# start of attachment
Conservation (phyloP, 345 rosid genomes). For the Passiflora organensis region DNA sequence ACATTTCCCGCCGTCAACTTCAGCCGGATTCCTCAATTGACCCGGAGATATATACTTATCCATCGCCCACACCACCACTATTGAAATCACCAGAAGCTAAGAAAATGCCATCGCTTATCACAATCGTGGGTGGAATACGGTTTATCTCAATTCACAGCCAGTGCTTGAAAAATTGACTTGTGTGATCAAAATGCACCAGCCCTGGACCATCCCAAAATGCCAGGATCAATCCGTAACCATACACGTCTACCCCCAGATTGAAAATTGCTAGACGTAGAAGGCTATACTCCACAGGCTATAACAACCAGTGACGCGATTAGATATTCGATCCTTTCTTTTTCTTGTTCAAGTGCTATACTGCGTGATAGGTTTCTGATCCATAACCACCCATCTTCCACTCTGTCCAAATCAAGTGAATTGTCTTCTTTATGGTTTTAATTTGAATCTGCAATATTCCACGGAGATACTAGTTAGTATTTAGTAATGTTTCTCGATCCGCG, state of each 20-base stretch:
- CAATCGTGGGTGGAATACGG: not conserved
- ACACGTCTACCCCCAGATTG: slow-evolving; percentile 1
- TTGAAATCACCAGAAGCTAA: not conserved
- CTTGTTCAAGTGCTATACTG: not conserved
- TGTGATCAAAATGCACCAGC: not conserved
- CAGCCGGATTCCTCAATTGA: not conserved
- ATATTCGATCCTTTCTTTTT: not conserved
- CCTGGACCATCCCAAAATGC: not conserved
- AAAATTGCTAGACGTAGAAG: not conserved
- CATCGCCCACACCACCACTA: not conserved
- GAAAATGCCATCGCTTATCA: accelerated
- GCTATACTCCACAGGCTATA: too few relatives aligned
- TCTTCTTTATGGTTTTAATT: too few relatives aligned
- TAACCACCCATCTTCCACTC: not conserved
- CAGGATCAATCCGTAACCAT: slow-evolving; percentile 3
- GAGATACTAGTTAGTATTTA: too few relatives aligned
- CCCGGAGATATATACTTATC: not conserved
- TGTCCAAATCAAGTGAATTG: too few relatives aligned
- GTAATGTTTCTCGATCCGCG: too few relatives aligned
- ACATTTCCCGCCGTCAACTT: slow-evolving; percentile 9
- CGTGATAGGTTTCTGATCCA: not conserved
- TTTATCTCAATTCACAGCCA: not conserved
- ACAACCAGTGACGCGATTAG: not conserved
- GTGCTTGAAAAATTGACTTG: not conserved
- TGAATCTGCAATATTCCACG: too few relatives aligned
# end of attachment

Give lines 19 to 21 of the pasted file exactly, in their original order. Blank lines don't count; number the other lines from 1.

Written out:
- TGTCCAAATCAAGTGAATTG: too few relatives aligned
- GTAATGTTTCTCGATCCGCG: too few relatives aligned
- ACATTTCCCGCCGTCAACTT: slow-evolving; percentile 9